ur primary knowledge about Traditional Chinese Medicine including the use of herbs and acupuncture is based on empirical evidence, i.e. that which we can verify with our five senses. In other words, through trial and error over some 5000 years.
Medical science tends to regard this evidence as inadmissible, claiming it too vulnerable to the placebo effect and without any intrinsic worth. Animal testing and double-blind methodology is scientifically preferred. (Double-blind studies necessitate the administration of the tested substance or practice to one group and a similar looking placebo in the case of substances, to a control group of participants. The results indicate whether the tested substance or practice fulfills its hypothetical purpose.)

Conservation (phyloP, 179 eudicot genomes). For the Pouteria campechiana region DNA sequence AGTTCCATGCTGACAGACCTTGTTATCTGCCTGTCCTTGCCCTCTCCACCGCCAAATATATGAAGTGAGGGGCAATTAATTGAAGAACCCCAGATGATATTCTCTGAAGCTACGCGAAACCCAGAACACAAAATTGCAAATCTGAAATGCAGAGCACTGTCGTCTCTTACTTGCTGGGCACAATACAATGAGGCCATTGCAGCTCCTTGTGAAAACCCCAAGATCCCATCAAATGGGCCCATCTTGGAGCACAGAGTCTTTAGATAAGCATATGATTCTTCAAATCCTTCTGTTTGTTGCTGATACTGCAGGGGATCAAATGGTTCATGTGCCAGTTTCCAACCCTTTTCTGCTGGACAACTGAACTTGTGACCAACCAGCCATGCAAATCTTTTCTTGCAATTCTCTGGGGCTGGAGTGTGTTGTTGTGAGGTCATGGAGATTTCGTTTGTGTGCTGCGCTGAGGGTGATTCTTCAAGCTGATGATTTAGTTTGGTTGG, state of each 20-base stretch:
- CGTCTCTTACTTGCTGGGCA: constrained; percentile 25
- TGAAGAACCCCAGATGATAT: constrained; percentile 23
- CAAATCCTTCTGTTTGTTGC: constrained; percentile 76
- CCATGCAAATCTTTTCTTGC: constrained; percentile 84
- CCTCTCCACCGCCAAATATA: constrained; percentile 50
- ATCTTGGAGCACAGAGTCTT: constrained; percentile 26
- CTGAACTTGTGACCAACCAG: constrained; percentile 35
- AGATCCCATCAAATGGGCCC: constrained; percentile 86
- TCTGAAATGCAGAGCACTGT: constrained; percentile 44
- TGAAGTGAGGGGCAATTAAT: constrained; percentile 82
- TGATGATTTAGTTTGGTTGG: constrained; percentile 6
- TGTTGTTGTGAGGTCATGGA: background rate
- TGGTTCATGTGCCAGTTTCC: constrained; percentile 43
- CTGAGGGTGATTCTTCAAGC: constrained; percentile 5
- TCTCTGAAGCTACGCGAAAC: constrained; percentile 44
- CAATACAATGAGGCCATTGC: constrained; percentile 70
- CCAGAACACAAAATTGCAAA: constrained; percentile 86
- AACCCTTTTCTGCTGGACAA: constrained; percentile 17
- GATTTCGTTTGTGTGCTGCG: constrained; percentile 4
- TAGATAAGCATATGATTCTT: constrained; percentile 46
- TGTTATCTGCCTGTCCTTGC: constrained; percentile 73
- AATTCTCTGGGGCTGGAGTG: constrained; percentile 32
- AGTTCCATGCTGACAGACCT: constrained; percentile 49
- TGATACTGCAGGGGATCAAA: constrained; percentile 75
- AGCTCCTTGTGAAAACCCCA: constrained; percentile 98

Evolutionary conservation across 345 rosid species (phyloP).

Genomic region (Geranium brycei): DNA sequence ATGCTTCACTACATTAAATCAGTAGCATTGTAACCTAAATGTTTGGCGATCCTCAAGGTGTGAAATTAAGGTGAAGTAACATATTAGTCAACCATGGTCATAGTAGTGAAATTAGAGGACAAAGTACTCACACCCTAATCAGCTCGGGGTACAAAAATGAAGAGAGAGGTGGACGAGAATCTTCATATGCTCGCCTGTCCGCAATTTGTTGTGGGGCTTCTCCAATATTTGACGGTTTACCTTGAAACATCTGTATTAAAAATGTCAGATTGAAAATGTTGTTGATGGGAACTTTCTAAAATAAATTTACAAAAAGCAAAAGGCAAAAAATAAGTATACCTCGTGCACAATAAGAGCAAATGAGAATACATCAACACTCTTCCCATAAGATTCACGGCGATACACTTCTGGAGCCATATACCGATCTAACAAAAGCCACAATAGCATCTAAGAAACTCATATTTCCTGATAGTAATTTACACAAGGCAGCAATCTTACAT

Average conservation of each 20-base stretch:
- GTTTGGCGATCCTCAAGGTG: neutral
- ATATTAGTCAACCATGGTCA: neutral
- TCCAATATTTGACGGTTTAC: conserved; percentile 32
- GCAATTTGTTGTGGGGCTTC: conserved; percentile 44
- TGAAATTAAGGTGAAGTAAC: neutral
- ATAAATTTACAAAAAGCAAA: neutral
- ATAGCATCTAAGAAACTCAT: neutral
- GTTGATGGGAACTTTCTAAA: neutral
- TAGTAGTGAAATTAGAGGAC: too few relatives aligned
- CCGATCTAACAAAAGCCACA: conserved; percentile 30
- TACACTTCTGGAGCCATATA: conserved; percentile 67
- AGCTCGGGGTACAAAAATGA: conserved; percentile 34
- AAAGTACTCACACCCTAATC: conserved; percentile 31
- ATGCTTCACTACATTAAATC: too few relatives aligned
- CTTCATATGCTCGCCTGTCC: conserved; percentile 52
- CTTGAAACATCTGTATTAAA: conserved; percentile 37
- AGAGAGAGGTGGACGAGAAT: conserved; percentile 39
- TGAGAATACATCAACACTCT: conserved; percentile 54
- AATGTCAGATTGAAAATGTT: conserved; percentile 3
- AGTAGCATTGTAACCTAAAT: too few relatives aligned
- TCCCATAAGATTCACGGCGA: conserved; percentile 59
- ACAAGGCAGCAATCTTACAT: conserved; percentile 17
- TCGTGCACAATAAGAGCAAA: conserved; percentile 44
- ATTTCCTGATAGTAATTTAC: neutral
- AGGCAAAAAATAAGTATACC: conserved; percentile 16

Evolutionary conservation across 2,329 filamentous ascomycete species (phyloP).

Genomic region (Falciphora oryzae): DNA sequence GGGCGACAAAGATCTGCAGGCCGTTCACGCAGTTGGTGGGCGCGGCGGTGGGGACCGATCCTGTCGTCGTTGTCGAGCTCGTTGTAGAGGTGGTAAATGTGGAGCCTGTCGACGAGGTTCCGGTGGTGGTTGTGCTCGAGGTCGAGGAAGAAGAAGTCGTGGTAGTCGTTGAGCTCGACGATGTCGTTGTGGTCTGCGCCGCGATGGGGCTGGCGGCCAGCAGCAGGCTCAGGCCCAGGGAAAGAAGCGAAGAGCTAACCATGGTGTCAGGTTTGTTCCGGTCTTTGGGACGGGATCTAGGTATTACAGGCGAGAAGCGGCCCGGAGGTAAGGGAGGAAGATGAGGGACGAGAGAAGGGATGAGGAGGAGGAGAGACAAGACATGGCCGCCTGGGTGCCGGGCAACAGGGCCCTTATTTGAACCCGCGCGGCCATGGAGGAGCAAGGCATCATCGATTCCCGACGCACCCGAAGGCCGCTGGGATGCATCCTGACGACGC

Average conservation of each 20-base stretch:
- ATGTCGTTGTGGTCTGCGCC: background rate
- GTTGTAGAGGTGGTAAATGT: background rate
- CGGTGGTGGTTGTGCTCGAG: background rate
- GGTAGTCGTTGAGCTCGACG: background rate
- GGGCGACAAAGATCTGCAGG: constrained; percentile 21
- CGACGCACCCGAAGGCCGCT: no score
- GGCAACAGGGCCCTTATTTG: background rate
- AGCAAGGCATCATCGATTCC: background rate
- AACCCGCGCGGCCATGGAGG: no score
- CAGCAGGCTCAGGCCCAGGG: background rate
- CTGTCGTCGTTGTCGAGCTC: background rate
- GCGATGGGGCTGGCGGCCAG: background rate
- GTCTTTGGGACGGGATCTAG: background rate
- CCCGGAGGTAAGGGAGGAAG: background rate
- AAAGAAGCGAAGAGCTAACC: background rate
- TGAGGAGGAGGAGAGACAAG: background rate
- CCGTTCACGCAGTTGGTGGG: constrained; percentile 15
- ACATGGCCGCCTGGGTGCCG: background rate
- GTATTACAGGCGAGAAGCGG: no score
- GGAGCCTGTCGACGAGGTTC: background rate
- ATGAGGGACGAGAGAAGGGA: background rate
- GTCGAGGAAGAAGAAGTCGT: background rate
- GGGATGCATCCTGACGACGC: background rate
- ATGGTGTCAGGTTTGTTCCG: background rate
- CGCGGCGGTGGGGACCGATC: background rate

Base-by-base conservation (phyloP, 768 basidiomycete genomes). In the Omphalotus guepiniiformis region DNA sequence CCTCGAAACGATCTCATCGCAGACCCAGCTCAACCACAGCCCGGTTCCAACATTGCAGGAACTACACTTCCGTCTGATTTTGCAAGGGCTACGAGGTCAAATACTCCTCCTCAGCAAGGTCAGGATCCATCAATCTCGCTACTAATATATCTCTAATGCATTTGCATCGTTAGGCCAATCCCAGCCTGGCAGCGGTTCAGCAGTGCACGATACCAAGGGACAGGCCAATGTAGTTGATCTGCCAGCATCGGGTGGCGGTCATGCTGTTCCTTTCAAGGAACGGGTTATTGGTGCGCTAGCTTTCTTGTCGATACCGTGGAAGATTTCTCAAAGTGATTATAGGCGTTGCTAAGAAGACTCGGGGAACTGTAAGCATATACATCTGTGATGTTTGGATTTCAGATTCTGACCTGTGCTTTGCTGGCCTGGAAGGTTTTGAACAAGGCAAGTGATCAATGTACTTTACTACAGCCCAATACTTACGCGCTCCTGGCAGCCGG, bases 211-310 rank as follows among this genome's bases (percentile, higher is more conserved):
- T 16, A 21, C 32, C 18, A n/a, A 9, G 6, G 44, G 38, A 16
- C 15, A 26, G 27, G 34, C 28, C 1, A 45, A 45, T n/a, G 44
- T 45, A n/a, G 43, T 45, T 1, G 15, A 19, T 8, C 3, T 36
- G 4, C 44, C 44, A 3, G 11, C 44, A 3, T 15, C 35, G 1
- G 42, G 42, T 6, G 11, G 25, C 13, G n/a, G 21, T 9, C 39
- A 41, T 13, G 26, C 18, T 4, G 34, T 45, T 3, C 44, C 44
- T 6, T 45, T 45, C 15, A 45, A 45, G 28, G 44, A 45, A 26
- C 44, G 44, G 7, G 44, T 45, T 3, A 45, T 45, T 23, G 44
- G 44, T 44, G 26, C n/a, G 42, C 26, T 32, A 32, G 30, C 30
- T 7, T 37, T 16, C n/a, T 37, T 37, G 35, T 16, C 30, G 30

However, a more effective method is statistical evidence. In China, for example, hundreds of thousands of people are treated with traditional medicine and a statistical curve, based on the rate of cure, improvement or no improvement, is noted. Using this method of evaluation, thousands of high quality studies have been conducted in China and other Asian countries, but until very recently, Western researchers have disqualified their validity.
By oversimplifying the multifaceted effects of herbs, acupuncture and traditional medicine in general, double-blind studies fail to encompass the broader aspects of empowerment and healing.
There is no escaping the fact that a significant fraction of the efficacy of any treatment is based on placebo. However, this does not mean that time tested traditional medicinal disciplines are ineffective in and of themselves, as countless practitioners and patients will attest, from east to west!